Halfway between the northern coast of Norway and the North Pole in an archipelago called Svalbard, three enormous caverns have been blasted 130 m into the permafrost. Called the doomsday vault, it will be a Noah's Ark of food in the event of a global catastrophe. Among the world's 45,000 most important seeds stored in this Svalbard Global Seed Vault, there will be quite a bit of India too. Seeds of sorghum, pearl millet, chickpea, pigeonpea, groundnut and six small millets will be transferred by the International Crops Research Institute for the Semi-Arid Tropics (ICRISAT) from its headquarters in Patencheru, near Hyderabad to this location, 1000 km from the Arctic. William Dar, Director General of ICRISAT, is at Svalbard for the opening celebrations tomorrow. He will join European Commission President Jose Manuel Barroso and Nobel Peace Prize-winning environmentalist Wangari Mathai in this global initiative. Norway is footing the $8.9-million bill for building the Arctic archipelago where, ironically, no crops grow. Secured behind an airlock door, the three airtight chambers can house duplicates of samples from the world's more than 1,400 existing seed banks. The Norwegian archipelago was selected for its inhospitable climate as well as its remote location. The seeds of wheat, maize, oats and other crops will be stored at a constant temperature of minus 18 degrees Celsius, and even if the freezer system fails, the permafrost will ensure that temperatures never rise above 3.5 degrees Celsius below freezing. This project is important as some of the world's biodiversity has already disappeared, with gene vaults in both Iraq and Afghanistan destroyed by war and a seed bank in the Philippines annihilated by a typhoon. Seed banks have begun contributing: potato seeds from Peru; 30,000 samples of different beans from Colombia; 47,000 seed samples of wheat and 10,000 types of maize from Mexico and thousands of rice varieties from Philippines. Pakistan and Kenya, both wracked by serious unrest, have sent seed collections too. By the time of the inauguration on Tuesday, the Svalbard Global Seed Vault will hold some 250,000 samples, which will remain the property of their countries of origin. According to Dar, ICRISAT's participation adds a special significance to the project

Surely car owners who get cheap petrol and rich farmers who get free water and power can't be aam? With the general elections due next year, there are obvious pressures on the finance minister to provide goodies for the aam aadmi. There are calls to abandon, or at least postpone by a few years, the fiscal deficit ceilings prescribed by the Fiscal Responsibility and Budget Management Act, so that funds are not a constraint. (If most of us believe that many politicians are corrupt, they reciprocate by believing that the best way to get the vote is by bribing the voter.) Given the concern about the aam aadmi in the bleeding hearts of our political masters, I have often wondered who exactly this aam aadmi is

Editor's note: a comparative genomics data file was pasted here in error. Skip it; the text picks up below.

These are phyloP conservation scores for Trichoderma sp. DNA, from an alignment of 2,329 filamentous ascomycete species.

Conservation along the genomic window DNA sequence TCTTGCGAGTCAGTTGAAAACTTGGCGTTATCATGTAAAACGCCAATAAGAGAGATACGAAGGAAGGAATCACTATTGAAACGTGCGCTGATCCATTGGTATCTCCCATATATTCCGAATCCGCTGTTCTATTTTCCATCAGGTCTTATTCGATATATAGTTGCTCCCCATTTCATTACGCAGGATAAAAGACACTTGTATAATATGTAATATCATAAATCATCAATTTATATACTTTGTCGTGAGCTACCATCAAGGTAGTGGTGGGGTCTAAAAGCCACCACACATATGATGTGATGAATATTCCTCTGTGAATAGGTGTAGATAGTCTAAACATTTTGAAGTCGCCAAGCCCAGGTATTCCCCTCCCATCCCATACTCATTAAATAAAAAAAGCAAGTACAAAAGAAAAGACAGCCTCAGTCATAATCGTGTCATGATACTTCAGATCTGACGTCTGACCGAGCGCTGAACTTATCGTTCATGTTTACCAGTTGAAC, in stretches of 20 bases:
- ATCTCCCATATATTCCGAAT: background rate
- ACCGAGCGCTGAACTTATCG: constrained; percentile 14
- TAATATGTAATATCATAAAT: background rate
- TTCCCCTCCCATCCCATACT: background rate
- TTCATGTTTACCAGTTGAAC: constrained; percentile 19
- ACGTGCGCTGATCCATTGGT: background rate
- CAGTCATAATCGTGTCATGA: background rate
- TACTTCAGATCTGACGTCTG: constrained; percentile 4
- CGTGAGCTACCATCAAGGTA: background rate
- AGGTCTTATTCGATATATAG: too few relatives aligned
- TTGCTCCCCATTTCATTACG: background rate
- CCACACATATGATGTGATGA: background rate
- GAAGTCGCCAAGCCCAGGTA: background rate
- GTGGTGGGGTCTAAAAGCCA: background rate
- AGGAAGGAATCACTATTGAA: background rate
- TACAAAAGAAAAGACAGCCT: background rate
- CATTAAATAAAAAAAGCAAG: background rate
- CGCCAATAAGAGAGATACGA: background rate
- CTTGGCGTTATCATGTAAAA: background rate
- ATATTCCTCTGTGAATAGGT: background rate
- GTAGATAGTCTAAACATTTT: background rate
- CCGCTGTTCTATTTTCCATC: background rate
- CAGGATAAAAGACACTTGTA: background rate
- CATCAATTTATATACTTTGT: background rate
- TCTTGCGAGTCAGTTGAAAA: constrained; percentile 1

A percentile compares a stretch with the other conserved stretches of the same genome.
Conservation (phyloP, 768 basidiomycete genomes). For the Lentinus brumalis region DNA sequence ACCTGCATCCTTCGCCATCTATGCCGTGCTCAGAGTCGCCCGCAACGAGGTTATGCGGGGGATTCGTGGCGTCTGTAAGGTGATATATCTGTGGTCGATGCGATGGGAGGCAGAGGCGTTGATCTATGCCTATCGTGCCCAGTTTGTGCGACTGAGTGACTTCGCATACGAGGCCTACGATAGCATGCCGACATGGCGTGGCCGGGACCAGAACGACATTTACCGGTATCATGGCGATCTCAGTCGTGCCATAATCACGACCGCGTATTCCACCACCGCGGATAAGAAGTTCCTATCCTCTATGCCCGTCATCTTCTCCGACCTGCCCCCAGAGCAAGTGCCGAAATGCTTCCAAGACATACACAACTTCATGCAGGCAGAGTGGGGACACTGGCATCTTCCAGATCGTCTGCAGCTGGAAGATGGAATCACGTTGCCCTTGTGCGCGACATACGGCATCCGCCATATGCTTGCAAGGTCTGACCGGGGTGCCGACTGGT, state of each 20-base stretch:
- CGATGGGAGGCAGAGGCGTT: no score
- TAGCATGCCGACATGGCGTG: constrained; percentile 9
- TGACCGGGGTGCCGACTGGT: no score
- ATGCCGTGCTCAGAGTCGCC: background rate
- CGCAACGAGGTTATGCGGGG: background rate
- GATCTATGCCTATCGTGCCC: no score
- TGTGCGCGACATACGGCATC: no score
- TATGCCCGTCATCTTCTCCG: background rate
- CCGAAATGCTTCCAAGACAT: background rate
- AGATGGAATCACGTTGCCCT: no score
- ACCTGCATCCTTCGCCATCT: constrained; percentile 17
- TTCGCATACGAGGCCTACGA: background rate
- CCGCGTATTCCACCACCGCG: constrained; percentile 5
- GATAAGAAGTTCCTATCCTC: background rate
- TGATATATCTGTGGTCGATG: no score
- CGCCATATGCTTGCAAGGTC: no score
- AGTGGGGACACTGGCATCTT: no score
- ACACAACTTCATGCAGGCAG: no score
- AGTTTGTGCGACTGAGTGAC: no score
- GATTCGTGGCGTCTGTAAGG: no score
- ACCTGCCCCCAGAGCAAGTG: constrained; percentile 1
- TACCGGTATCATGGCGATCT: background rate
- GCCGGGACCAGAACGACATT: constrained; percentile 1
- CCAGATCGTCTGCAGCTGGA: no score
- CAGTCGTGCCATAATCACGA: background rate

Given the way world prices for food, energy and other industrial goods are moving, the potential implications on the price situation at home is of great import and cause for concern, says Saumitra Chaudhuri THISis a strange year, most likely it will get stranger. There are so many conflicting signals as to where the world economy is headed that market movements are seized of great volatility. Eminent voices see a major US recession down the road; some among them are yet willing to see an "if' about it. Other street signs

AIZAWL, Feb 20

ON FEBRUARY 25, when state finance minister Vajubhai Vala rises to present his record 13th budget, there will be two words that can be read from between the lines of his elaborate speech. Thank You.

Due to efforts undertaken by Madhya Pradesh government, 148-kg per hectare increase has been registered in farm productivity in the state during the last four years.

The global food crisis could continue to wash up at Indian shores as well, with the World Development Report 2008, released on Friday, predicting that cereal production would have to increase by 50% by 2030 to meet the escalating worldwide demand. The increasing shift towards bio fuel, its warned, could only add to the crisis.